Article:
'A Good Woman' Lacks Wilde's Bite
LINDA WERTHEIMER, host:
There is more than one Oscar in movie news this week. Oscar nominations were handed out Monday and a new film version of a play by Oscar Wilde opens today. Los Angeles Times and Morning Edition film critic Kenneth Turan has this review.
KENNETH TURAN reporting:
A Good Woman takes its title from the last line of the play it's based on, Lady Windermere's Fan, by Oscar Wilde. The film starring Helen Hunt, Scarlett JOHANSSON and Tom Wilkinson is well intentioned and mildly diverting. But in attempting to modernize its story, A Good Woman loses many of the things that make the original so memorable. The Wilde play is a source of such classic witticisms as I can resist everything except temptation, but it's set entirely in a circa 1890 London drawing room; not the most photogenic of locales. So, everyone jumped at the chance to move the whole business to Italy's scenic Amalfi Coast during the glamorous 1930's. Unfortunately, like certain indigenous plants, the Wilde play has not survived the transplant in perfect health. Despite its talented cast, the result lacks Wilde's trademark bite. It's soft and middlebrow, while he was anything but. A Good Woman shows what happens when Mrs. Erlynne, a notorious jezebel, known for seducing other women's husbands, takes up residence in that part of Italy.
Ms. HELEN HUNT (Actress as Mrs. Erlynne): Forgive me, you're American aren't you? I'm from New York; Mrs. Erlynne.
Ms. SCARLETT JOHANSSON (Actress as Mrs. Windermere): Rhode Island, Mrs. Windermere.
Ms. HUNT (As Mrs. Erlynne): I need an opinion from home. Now, be honest. Would you wear it?
Ms. JOHANSSON (As Mrs. Windermere): Well, it doesn't leave much to the imagination, does it?
Ms. HUNT: (As Mrs. Erlynne): Well, that depends on the imagination. Some men have more than others.
TURAN: Soon, local gossips connect Erlynne with Robert Windermere, whose young wife is played by JOHANSSON. She in turn finds herself vulnerable to a vile seducer. The truth about men and women, however, is rarely what everyone says it is, especially where Oscar Wilde is concerned. While moving this story to Italy makes for scenic vistas, it also creates problems. For one thing, Wilde's concerns about the restrictive nature of society don't play as well outside the rigid confines of Victorian England. Also sacrificed in this more naturalistic production is the brilliance of Wilde's artifice. His sharpness and crackling energy make a bad fit with the film's unsuccessful attempts at well-rounded characters. Not helping either are misconceived performances by a pair of gifted actresses. JOHANSSON is artificial as a young bride who spends much of her time pouting through sensual lips and the empathetic Helen Hunt feels miscast as a heartless woman of the world. A Good Woman won't ruin anyone's day, but it won't make anyone's either, and it won't get the great Oscar Wilde anything like the admiration his work deserves.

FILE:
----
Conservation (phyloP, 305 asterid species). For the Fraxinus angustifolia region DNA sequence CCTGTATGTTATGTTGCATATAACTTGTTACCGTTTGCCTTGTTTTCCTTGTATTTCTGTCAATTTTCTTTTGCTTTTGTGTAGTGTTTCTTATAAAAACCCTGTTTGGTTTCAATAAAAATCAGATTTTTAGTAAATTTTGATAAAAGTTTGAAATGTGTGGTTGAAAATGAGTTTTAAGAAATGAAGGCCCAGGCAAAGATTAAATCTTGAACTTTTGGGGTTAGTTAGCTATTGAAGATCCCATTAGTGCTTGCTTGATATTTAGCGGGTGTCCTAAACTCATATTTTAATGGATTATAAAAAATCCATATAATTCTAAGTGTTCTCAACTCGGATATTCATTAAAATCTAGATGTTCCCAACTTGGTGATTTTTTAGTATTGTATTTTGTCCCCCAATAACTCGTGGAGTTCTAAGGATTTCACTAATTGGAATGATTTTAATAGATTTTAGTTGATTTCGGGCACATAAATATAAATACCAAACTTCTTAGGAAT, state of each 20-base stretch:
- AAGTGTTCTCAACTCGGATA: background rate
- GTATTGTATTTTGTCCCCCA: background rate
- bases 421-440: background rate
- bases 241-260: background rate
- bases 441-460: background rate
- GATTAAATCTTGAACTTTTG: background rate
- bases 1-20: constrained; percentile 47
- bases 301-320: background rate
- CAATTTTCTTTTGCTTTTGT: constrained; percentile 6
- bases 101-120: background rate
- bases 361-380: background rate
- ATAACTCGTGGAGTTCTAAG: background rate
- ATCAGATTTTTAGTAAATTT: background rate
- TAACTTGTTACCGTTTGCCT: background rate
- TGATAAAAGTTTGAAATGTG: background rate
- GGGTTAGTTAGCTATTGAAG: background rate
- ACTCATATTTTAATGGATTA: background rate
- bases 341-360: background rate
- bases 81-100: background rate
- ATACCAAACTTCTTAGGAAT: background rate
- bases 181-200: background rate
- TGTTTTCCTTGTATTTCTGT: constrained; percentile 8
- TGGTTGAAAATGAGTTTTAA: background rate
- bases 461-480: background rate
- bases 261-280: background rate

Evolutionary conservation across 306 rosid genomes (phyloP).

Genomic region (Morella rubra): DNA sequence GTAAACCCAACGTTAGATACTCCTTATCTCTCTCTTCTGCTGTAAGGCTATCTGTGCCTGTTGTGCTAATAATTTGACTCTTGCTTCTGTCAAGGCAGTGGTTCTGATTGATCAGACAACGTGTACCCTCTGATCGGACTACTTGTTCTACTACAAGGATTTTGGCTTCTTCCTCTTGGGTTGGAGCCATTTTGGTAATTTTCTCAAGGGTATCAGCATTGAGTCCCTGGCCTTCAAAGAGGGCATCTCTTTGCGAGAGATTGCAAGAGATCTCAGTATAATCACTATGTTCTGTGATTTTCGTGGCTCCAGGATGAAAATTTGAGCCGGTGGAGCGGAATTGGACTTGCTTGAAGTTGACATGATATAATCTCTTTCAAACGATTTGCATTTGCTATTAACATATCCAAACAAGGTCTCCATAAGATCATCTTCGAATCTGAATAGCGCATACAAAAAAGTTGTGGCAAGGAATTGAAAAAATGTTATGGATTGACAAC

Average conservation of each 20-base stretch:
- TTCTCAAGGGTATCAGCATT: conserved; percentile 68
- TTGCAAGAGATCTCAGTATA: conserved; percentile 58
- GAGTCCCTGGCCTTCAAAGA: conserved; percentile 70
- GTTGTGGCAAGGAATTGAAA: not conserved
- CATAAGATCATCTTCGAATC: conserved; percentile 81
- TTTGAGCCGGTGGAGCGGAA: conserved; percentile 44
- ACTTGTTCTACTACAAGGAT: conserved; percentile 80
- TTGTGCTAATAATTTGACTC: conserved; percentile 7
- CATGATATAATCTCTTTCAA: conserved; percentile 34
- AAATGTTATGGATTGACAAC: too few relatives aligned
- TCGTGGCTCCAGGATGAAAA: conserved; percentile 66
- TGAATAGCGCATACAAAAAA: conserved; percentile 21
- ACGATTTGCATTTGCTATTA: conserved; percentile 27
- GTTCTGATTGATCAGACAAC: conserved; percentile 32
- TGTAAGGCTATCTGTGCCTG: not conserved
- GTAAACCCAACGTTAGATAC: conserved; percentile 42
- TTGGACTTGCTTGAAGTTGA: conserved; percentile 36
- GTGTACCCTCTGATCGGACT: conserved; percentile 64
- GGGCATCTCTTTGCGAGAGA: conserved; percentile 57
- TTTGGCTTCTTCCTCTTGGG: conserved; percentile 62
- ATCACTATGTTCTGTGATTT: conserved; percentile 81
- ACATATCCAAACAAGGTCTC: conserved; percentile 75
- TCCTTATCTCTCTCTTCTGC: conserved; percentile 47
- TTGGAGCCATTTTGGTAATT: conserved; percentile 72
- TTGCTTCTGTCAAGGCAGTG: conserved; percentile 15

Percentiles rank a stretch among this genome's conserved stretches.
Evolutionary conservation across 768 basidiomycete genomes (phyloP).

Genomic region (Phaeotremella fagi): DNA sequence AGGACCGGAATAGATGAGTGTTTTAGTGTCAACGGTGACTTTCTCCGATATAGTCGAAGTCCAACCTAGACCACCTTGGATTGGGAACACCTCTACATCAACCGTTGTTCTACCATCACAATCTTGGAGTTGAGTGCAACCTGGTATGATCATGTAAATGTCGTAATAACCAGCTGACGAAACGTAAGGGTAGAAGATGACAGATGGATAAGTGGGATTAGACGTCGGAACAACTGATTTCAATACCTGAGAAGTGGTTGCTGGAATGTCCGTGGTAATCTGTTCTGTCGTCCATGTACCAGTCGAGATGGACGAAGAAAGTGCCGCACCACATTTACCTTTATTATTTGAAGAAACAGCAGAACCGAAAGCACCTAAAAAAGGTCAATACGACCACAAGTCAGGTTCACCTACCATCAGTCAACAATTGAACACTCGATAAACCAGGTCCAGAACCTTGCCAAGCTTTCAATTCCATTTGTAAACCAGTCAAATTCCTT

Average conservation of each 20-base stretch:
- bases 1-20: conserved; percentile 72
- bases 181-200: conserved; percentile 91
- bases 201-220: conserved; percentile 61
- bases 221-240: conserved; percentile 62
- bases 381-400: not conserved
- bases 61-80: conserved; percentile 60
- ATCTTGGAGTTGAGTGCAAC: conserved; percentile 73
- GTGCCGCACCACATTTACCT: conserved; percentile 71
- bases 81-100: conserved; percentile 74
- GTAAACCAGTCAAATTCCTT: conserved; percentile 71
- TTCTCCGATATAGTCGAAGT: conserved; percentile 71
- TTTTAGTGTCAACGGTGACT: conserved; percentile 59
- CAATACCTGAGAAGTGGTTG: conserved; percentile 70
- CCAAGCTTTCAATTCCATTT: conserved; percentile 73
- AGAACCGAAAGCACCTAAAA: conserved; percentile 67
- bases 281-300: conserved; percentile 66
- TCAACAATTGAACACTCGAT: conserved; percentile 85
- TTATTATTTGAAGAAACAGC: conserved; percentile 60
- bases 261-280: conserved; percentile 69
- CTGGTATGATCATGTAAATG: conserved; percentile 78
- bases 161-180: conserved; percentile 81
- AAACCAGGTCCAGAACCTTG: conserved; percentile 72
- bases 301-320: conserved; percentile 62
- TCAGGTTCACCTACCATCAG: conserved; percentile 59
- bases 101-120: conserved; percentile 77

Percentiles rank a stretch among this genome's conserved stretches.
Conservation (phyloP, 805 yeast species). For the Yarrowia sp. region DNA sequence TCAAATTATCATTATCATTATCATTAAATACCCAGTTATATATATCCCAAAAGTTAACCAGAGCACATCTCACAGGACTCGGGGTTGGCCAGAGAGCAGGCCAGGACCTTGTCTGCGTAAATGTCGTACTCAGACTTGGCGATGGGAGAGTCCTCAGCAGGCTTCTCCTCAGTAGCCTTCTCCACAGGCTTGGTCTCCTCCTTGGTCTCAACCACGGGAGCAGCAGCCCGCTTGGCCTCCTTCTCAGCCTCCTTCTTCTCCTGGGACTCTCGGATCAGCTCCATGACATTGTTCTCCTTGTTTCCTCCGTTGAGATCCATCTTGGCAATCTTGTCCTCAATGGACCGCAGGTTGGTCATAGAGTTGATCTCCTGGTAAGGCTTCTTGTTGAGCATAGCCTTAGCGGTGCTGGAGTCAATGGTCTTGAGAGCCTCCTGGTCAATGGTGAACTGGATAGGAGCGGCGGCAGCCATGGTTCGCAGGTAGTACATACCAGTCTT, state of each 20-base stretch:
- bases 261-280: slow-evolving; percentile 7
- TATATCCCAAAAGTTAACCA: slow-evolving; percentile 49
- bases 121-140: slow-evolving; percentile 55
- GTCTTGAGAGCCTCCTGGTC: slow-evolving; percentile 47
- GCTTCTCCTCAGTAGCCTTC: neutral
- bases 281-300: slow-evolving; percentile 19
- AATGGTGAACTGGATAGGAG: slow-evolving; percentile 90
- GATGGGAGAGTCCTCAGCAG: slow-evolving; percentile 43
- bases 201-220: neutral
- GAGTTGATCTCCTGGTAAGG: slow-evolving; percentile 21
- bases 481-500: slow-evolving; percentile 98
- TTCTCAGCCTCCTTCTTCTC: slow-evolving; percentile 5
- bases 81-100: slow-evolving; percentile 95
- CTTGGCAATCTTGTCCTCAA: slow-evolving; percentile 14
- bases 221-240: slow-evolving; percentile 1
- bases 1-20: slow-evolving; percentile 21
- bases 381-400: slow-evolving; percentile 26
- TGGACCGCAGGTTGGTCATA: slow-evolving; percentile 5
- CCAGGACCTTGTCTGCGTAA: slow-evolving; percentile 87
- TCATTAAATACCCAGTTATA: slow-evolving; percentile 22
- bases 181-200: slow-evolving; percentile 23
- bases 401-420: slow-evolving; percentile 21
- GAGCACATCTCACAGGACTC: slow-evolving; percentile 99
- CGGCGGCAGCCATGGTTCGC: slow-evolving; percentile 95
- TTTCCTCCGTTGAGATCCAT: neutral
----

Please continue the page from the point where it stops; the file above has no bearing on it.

LINDA WERTHEIMER, host:
Kenneth Turan is a film critic for Morning Edition and the Los Angeles Times.
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